Clash of Champions 2016: Awards and observations

(Photo courtesy of WWE.com)
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Sunday night, Raw presented its first solo pay-per-view since the brand extension, Clash of Champions. The card featured every title on the line, though only one belt switched hands.

Kevin Owens (Universal), Charlotte (Women’s), New Day (Tag Team) and TJ Perkins (Cruiserweight) all were able to retain their belts against Seth Rollins, Sasha Banks & Bayley, Gallows & Anderson, and Brian Kendrick, respectively. The matches were solid, though none completely stood out as all-time classics.

The only belt to switch hands was the United States Championship, as Rusev dropped the belt to Roman Reigns. It was a title change that was questionable in many fans’ minds, because Rusev was a good champion and Reigns has gotten a ton of opportunities — and the fans still dislike him.

With that, let’s hand out the awards for the night and take a look at some notes and observations from each match.

Wrestler of the Night: Chris Jericho

Although I was not a huge fan of the way the main event ended with outside interference again, Jericho had the best night of any wrestler. One could argue Reigns deserves this award, but the tepid response he received after winning the U.S. title held him back, as it should. Jericho put on a strong match against Sami Zayn early on, winning against the young, talented opponent. Then, he made an appearance in the main event, which was a major impact. It led to ally Kevin Owens retaining his belt.

Match of the Night: TJ Perkins vs. Brian Kendrick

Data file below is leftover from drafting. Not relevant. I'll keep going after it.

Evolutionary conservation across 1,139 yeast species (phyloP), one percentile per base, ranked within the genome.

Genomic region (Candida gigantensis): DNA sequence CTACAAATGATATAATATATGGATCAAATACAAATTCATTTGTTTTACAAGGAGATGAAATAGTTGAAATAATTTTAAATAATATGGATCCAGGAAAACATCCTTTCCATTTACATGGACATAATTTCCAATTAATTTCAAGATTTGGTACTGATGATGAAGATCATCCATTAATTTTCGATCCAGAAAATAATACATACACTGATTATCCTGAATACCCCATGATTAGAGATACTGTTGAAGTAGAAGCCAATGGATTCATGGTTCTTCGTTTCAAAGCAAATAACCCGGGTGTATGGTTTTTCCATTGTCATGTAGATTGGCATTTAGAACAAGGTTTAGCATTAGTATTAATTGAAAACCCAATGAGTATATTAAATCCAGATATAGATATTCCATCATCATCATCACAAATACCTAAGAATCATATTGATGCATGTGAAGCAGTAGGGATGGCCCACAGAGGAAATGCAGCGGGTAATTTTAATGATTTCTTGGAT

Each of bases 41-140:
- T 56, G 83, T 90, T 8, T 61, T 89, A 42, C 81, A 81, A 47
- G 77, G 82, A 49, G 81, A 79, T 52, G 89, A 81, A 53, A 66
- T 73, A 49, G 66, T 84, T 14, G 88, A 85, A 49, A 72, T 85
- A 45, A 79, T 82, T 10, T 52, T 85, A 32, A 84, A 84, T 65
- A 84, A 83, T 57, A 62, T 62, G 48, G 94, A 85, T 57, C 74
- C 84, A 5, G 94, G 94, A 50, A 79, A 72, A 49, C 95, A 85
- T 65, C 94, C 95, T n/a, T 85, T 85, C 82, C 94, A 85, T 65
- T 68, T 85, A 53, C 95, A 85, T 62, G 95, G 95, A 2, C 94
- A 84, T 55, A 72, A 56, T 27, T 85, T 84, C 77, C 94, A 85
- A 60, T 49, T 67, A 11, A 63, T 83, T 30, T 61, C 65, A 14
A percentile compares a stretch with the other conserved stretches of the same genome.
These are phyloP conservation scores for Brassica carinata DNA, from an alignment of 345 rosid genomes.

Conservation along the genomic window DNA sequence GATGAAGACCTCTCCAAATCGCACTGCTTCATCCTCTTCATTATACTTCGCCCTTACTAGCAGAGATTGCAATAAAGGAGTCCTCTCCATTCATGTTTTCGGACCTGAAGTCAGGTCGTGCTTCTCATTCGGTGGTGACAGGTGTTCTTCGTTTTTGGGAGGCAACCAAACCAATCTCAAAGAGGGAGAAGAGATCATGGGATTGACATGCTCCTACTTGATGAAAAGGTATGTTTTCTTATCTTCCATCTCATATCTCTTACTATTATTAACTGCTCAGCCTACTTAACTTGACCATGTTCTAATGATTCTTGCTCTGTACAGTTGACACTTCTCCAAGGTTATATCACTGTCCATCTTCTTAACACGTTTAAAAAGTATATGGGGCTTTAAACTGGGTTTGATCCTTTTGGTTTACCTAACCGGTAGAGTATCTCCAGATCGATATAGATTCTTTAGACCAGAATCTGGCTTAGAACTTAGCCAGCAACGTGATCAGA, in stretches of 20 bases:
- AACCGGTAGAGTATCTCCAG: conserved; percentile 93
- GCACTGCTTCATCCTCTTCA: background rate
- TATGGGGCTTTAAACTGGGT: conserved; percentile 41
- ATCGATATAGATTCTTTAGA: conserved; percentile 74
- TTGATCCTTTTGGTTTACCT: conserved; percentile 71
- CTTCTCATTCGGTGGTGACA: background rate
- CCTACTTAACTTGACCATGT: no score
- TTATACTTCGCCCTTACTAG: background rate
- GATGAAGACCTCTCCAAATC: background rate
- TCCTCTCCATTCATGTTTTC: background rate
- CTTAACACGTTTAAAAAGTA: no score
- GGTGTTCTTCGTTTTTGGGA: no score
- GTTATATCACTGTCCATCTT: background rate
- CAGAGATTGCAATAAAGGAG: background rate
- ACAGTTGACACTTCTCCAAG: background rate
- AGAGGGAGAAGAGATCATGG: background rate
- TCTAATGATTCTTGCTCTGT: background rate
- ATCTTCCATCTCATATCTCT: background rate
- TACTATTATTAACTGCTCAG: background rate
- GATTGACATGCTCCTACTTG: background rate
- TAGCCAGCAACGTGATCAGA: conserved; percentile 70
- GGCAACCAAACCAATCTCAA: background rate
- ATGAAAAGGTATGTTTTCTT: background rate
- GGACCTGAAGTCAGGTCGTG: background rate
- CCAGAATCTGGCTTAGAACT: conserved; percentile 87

This slot looked like it would go to Cesaro and Sheamus, but the abrupt ending that stalled the last match in their best-of-seven match took away that chance. That said, Perkins and Kendrick, given their limited exposure to main-roster WWE fans, put on a great match that had the audience hot. Perkins looks to be the type of babyface that can thrive in this newly minted division, while Kendrick is one of the only legitimate heels to be brought over after the CWC. That dynamic, in addition to their great chemistry, made the match intriguing.

(Photo courtesy of WWE.com)

(Photo courtesy of WWE.com)

Notes and Observations

New Day thrives, Club continues to flounder

Let me start off by saying that I am happy that the WWE has decided to let a champion (or champions) keep their belts for as long as they have let the New Day keep theirs. Sometimes belts change hands too frequently and it makes the titles seem less important. So, bravo on making the tag titles important.

That said, it’s amazing how badly the WWE has damaged Luke Gallows and Karl Anderson as a tag team. They came into the company as hot free agents and shoo-ins to be a dominant heel tag team championship team. That’s not quite how it’s worked out.

In fact, they have been completely buried. They have gotten terrible storylines, they’ve looked like stooges and now, they have been bested by the New Day yet again. Where do they go now?

What was a good match led to yet another defeat for the Club. I don’t know if their current run can recover. Clash of Champions was another bad night in a run of bad nights for what should have been one of the top teams in WWE.

Perkins and Kendrick keep cruiserweights cool

The cruiserweight renaissance has been one of the best things going in WWE in recent times, and the first title defense between TJ Perkins and Brian Kendrick kept that trend going.

In what was a great match with some solid spots, Kendrick and Perkins put on yet another great showing with strong suspense, good psychology and exciting action. For two guys that most of the fans don’t know, these guys really went out there and made a name for themselves.

With the attack after the match, you can guarantee that this feud continues on past Clash of Champions. In the meanwhile, the rest of the cruiserweights need to establish themselves, gain fanfare and continue to make this division deep and interesting.